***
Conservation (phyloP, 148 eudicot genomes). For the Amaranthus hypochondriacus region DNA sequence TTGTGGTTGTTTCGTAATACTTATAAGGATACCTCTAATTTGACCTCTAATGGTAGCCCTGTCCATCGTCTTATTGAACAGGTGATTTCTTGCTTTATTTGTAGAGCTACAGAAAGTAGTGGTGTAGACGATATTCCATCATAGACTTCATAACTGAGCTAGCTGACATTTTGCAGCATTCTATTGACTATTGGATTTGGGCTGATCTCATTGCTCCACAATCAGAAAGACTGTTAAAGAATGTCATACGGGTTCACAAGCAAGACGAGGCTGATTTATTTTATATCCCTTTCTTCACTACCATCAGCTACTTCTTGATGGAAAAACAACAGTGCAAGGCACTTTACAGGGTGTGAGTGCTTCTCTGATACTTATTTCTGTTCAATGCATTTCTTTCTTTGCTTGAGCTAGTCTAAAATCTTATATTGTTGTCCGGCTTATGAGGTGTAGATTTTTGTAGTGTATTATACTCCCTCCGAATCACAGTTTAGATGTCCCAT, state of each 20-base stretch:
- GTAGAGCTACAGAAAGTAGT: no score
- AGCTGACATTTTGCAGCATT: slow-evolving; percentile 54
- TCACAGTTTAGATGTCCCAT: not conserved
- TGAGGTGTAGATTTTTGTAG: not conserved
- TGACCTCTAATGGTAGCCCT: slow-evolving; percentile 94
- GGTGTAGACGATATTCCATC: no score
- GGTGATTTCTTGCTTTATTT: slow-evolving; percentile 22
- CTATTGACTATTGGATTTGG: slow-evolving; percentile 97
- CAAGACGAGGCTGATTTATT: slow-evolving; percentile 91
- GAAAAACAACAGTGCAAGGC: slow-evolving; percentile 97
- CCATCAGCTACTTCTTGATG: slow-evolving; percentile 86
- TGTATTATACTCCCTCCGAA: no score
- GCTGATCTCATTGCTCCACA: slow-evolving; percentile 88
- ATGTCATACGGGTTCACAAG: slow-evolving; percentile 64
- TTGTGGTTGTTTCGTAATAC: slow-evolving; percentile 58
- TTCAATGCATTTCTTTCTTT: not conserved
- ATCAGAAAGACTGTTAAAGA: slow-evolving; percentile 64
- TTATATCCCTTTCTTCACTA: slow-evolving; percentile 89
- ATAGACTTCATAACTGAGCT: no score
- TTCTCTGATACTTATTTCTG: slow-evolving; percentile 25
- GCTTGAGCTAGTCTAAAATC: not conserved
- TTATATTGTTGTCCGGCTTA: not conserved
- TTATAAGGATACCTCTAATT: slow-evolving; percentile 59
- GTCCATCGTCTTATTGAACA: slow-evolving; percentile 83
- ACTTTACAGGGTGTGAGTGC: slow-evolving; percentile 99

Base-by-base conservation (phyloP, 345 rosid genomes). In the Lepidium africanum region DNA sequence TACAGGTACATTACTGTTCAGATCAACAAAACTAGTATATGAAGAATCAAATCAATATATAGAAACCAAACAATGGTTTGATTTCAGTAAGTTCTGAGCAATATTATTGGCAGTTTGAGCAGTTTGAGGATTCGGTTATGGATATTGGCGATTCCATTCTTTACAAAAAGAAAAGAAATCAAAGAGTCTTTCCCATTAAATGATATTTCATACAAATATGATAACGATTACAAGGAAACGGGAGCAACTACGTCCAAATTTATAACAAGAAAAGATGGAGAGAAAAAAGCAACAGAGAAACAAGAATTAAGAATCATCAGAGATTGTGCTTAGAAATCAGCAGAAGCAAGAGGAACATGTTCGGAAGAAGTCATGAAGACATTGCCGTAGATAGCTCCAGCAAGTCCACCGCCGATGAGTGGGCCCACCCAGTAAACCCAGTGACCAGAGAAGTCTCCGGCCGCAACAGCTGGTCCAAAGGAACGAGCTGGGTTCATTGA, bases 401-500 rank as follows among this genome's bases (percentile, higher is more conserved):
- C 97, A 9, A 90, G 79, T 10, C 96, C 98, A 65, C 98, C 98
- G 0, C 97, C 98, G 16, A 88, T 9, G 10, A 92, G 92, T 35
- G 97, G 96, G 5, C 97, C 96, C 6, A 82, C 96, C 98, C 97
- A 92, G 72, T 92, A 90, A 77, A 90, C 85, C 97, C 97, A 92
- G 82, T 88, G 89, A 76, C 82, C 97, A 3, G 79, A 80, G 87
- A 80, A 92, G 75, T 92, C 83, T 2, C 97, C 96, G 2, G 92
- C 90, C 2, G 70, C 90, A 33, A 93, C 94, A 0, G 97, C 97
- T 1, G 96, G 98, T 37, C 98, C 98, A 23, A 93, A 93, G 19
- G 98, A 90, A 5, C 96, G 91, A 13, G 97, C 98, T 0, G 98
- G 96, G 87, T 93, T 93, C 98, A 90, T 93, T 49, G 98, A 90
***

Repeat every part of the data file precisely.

Conservation (phyloP, 148 eudicot genomes). For the Amaranthus hypochondriacus region DNA sequence TTGTGGTTGTTTCGTAATACTTATAAGGATACCTCTAATTTGACCTCTAATGGTAGCCCTGTCCATCGTCTTATTGAACAGGTGATTTCTTGCTTTATTTGTAGAGCTACAGAAAGTAGTGGTGTAGACGATATTCCATCATAGACTTCATAACTGAGCTAGCTGACATTTTGCAGCATTCTATTGACTATTGGATTTGGGCTGATCTCATTGCTCCACAATCAGAAAGACTGTTAAAGAATGTCATACGGGTTCACAAGCAAGACGAGGCTGATTTATTTTATATCCCTTTCTTCACTACCATCAGCTACTTCTTGATGGAAAAACAACAGTGCAAGGCACTTTACAGGGTGTGAGTGCTTCTCTGATACTTATTTCTGTTCAATGCATTTCTTTCTTTGCTTGAGCTAGTCTAAAATCTTATATTGTTGTCCGGCTTATGAGGTGTAGATTTTTGTAGTGTATTATACTCCCTCCGAATCACAGTTTAGATGTCCCAT, state of each 20-base stretch:
- GTAGAGCTACAGAAAGTAGT: no score
- AGCTGACATTTTGCAGCATT: slow-evolving; percentile 54
- TCACAGTTTAGATGTCCCAT: not conserved
- TGAGGTGTAGATTTTTGTAG: not conserved
- TGACCTCTAATGGTAGCCCT: slow-evolving; percentile 94
- GGTGTAGACGATATTCCATC: no score
- GGTGATTTCTTGCTTTATTT: slow-evolving; percentile 22
- CTATTGACTATTGGATTTGG: slow-evolving; percentile 97
- CAAGACGAGGCTGATTTATT: slow-evolving; percentile 91
- GAAAAACAACAGTGCAAGGC: slow-evolving; percentile 97
- CCATCAGCTACTTCTTGATG: slow-evolving; percentile 86
- TGTATTATACTCCCTCCGAA: no score
- GCTGATCTCATTGCTCCACA: slow-evolving; percentile 88
- ATGTCATACGGGTTCACAAG: slow-evolving; percentile 64
- TTGTGGTTGTTTCGTAATAC: slow-evolving; percentile 58
- TTCAATGCATTTCTTTCTTT: not conserved
- ATCAGAAAGACTGTTAAAGA: slow-evolving; percentile 64
- TTATATCCCTTTCTTCACTA: slow-evolving; percentile 89
- ATAGACTTCATAACTGAGCT: no score
- TTCTCTGATACTTATTTCTG: slow-evolving; percentile 25
- GCTTGAGCTAGTCTAAAATC: not conserved
- TTATATTGTTGTCCGGCTTA: not conserved
- TTATAAGGATACCTCTAATT: slow-evolving; percentile 59
- GTCCATCGTCTTATTGAACA: slow-evolving; percentile 83
- ACTTTACAGGGTGTGAGTGC: slow-evolving; percentile 99

Base-by-base conservation (phyloP, 345 rosid genomes). In the Lepidium africanum region DNA sequence TACAGGTACATTACTGTTCAGATCAACAAAACTAGTATATGAAGAATCAAATCAATATATAGAAACCAAACAATGGTTTGATTTCAGTAAGTTCTGAGCAATATTATTGGCAGTTTGAGCAGTTTGAGGATTCGGTTATGGATATTGGCGATTCCATTCTTTACAAAAAGAAAAGAAATCAAAGAGTCTTTCCCATTAAATGATATTTCATACAAATATGATAACGATTACAAGGAAACGGGAGCAACTACGTCCAAATTTATAACAAGAAAAGATGGAGAGAAAAAAGCAACAGAGAAACAAGAATTAAGAATCATCAGAGATTGTGCTTAGAAATCAGCAGAAGCAAGAGGAACATGTTCGGAAGAAGTCATGAAGACATTGCCGTAGATAGCTCCAGCAAGTCCACCGCCGATGAGTGGGCCCACCCAGTAAACCCAGTGACCAGAGAAGTCTCCGGCCGCAACAGCTGGTCCAAAGGAACGAGCTGGGTTCATTGA, bases 401-500 rank as follows among this genome's bases (percentile, higher is more conserved):
- C 97, A 9, A 90, G 79, T 10, C 96, C 98, A 65, C 98, C 98
- G 0, C 97, C 98, G 16, A 88, T 9, G 10, A 92, G 92, T 35
- G 97, G 96, G 5, C 97, C 96, C 6, A 82, C 96, C 98, C 97
- A 92, G 72, T 92, A 90, A 77, A 90, C 85, C 97, C 97, A 92
- G 82, T 88, G 89, A 76, C 82, C 97, A 3, G 79, A 80, G 87
- A 80, A 92, G 75, T 92, C 83, T 2, C 97, C 96, G 2, G 92
- C 90, C 2, G 70, C 90, A 33, A 93, C 94, A 0, G 97, C 97
- T 1, G 96, G 98, T 37, C 98, C 98, A 23, A 93, A 93, G 19
- G 98, A 90, A 5, C 96, G 91, A 13, G 97, C 98, T 0, G 98
- G 96, G 87, T 93, T 93, C 98, A 90, T 93, T 49, G 98, A 90